An artikel in Jachtbouw Nederland.
No-nonsense designs that work everywhere
At 55, Dick Koopmans studio rules the world
LELYSTAD – Few designers match the heft of Dick Koopmans Yacht Designers’ portfolio. Founded 55 years ago, the studio has drawn some 500 designs to date. You see its day sailers, cruisers and racers everywhere. “About 70% to 80% of my clients come from abroad,” says Koopmans. “In 2015, my clientele spanned 13 nationalities.” All are drawn to his studio’s reputation and distinctive designs. Starting with the Koopmans-28, they sport smooth, rounded, lines.
Dick Koopmans Sr. started the studio in 1961, a year before junior’s birth. Dick Koopmans Sr. and his wife _ and Koopmans Jr. _ are avid ocean sailors. They have marketed sail and motor yachts for all purposes: rental, private offshore and ocean use in both warm and icy waters. Koopmans deals with a vast range of needs. Recently he drew an 18m hybrid, twin-prop motor yacht whose owner wants to go down the Rhine and Danube to the Black See.And from there on to the Mediterranean and the Azores.
Last year, saw the launch of the Koopmans-drawn 10m Ya, (above), a zero-emission sailing yacht with stem-to-stern hull windows. “All that glass is technically possible, but you have to get used to it,” says Koopmans. “Perhaps in 10 years, it won’t surprise anyone anymore.”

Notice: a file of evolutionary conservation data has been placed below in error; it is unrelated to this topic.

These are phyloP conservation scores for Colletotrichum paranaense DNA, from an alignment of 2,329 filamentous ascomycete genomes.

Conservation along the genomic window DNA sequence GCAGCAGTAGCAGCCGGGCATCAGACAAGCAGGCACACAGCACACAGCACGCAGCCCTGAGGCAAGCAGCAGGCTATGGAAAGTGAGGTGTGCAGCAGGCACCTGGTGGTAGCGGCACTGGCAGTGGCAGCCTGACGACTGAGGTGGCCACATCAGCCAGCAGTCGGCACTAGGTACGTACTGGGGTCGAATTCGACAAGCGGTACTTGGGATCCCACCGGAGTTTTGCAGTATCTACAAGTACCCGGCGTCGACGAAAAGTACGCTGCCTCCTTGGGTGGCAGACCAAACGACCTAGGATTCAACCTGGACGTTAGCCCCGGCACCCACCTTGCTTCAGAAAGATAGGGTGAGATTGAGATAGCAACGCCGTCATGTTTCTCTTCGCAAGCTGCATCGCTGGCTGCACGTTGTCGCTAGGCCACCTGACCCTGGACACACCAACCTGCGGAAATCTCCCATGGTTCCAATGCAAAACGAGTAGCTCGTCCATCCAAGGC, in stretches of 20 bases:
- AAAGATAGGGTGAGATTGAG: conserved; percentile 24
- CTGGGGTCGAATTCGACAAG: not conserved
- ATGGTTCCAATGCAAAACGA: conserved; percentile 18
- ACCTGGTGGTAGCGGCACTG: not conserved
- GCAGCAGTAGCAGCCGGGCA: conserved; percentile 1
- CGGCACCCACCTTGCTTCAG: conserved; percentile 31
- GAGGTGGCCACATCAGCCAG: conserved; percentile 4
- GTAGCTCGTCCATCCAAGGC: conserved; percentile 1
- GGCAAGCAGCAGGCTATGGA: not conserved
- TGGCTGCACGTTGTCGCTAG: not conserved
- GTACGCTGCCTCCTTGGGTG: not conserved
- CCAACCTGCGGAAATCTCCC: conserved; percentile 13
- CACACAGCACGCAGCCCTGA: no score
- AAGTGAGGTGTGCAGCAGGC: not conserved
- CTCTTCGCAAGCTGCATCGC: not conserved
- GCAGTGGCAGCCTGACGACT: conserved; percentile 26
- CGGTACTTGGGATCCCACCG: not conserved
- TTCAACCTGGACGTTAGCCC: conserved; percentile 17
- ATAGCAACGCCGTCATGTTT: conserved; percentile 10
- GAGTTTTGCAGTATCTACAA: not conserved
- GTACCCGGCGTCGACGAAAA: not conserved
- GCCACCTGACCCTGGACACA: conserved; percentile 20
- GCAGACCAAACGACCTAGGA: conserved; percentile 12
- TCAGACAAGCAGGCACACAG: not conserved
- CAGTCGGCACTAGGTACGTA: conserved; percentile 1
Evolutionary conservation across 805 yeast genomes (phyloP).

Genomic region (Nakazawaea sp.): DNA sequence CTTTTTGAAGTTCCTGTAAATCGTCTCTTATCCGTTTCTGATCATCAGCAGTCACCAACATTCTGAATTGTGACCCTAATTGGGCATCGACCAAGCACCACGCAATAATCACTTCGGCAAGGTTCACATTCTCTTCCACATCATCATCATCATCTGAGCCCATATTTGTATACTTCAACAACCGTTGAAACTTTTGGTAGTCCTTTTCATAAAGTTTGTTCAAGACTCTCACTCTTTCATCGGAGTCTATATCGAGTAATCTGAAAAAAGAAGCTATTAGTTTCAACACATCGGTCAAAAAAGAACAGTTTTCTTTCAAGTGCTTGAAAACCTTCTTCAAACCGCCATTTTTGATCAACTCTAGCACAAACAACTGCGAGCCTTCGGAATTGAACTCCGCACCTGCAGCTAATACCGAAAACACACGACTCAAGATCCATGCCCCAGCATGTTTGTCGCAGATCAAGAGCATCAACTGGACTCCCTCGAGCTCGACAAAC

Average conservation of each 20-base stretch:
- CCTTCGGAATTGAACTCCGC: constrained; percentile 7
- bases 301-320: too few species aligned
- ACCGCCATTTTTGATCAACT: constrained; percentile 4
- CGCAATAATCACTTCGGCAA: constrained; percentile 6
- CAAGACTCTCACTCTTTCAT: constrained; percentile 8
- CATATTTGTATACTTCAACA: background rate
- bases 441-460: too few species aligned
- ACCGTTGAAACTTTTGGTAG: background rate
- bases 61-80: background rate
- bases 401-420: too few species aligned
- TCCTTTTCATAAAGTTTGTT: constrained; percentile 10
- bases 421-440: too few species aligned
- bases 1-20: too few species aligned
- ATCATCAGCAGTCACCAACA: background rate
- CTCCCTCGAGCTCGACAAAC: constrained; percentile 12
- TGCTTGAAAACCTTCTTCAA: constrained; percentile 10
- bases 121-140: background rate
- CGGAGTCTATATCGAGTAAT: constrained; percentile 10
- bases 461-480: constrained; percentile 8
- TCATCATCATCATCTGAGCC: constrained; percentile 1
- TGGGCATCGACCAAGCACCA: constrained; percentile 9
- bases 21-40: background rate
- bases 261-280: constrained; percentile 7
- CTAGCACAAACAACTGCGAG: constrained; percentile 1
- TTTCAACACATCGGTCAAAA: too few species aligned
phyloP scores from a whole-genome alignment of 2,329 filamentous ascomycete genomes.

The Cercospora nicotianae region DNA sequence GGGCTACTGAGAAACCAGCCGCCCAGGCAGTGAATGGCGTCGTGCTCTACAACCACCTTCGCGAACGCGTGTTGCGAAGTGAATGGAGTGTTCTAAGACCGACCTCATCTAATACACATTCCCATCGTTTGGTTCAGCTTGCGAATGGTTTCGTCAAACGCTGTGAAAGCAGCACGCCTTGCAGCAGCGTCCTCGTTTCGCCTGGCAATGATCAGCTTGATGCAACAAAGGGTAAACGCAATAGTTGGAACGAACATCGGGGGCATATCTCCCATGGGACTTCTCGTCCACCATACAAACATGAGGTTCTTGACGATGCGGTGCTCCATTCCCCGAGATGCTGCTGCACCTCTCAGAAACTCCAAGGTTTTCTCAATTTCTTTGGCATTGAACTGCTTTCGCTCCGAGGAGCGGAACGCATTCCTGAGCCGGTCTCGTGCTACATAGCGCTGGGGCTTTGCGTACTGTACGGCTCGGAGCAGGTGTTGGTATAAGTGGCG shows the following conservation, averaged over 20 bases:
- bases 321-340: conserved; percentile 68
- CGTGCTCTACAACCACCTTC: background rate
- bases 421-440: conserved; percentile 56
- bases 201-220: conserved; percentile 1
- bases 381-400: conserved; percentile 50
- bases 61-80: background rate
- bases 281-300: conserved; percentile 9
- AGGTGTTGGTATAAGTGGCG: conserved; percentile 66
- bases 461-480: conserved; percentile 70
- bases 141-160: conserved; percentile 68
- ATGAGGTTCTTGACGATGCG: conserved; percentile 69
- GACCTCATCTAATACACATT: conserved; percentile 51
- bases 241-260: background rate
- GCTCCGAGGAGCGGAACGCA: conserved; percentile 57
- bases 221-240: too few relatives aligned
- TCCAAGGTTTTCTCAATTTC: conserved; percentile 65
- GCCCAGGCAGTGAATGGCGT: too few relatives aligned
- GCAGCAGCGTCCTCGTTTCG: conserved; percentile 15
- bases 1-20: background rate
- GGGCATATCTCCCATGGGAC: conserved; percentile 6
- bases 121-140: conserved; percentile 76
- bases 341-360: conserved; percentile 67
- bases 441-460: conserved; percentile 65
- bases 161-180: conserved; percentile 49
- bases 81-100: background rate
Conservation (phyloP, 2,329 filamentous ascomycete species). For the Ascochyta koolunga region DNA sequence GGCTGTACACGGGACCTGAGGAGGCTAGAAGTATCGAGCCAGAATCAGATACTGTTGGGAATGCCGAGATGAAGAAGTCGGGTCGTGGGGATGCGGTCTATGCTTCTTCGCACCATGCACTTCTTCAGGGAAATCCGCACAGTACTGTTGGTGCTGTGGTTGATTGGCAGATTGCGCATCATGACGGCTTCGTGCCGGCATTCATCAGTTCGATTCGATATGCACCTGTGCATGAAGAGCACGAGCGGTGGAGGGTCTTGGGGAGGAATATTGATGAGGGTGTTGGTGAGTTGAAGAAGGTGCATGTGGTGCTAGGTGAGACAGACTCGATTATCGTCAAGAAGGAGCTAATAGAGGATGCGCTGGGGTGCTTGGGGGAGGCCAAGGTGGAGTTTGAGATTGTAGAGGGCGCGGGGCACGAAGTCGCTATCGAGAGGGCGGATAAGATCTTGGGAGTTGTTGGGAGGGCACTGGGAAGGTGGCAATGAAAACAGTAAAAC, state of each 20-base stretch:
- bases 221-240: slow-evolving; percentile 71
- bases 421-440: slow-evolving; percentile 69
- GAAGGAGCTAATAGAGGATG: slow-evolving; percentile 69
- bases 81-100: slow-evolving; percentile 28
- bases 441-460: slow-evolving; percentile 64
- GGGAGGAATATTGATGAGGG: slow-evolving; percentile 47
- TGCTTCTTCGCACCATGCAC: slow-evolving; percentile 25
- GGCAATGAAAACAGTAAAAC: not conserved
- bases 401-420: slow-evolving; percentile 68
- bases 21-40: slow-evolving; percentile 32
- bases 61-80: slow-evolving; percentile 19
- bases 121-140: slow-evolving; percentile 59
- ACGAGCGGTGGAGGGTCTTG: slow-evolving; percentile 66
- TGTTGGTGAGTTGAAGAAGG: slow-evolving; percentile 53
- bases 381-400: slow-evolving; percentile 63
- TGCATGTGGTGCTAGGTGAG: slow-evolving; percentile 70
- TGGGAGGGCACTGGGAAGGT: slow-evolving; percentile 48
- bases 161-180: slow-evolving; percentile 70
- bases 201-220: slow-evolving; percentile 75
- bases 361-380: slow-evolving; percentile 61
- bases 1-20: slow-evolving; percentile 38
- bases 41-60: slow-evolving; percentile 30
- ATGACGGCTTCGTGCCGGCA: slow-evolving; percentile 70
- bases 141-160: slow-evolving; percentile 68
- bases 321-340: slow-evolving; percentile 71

Koopmans draws by computer yet every new project starts with an empty sheet of paper. “When I have sufficient information on what you would like, I feed this into the computer,” he says. Koopmans is a member of the research group Yachts of the Delft University of Technology and uses the latest velocity prediction programs.
Koopmans never “designs on the edge. A boat must be fast, but also solid,” he says. “So it stays intact, keeps its value.” He designed the VQ32 (Velocity Girl) that won the 2013 OSTAR. Last year, KM Yachtbuilders built a larger version in aluminum with a retractable keel. Koopmans also draws expedition yachts that can handle the North West Passage.
Koopmans sees “growth in the refit business. People want to make adjustments to their yacht. I expect no drastic changes in yachtbuilding except that we’ll see more specialization. For instance, in such areas as durability.”